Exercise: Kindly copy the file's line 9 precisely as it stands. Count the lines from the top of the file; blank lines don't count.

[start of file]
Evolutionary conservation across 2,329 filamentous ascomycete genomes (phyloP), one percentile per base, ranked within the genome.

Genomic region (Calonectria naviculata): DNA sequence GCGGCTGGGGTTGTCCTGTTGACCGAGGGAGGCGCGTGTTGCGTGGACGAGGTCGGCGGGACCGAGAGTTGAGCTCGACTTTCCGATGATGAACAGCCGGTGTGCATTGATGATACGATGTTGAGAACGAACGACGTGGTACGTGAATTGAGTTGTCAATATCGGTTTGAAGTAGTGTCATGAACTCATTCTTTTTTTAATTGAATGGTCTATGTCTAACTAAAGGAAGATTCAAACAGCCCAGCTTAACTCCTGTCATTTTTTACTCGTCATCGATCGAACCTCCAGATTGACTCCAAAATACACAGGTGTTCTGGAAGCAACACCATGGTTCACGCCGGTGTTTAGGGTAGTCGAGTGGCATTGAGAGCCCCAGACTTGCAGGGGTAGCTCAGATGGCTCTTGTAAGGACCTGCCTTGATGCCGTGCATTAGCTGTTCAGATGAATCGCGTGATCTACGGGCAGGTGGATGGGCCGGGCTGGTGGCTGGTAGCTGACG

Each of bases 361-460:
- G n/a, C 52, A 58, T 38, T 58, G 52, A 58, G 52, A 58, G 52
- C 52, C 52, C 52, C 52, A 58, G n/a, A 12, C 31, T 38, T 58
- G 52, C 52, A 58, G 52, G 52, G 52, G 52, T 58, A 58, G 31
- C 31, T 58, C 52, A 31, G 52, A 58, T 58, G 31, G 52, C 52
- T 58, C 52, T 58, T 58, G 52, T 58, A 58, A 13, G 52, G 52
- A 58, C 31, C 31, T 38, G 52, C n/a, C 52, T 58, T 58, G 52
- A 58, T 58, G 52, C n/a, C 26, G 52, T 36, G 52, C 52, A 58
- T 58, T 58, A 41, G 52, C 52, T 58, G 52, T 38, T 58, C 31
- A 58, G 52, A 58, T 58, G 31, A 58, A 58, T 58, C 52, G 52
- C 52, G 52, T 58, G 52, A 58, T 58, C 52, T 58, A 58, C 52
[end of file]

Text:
- A 58, C 31, C 31, T 38, G 52, C n/a, C 52, T 58, T 58, G 52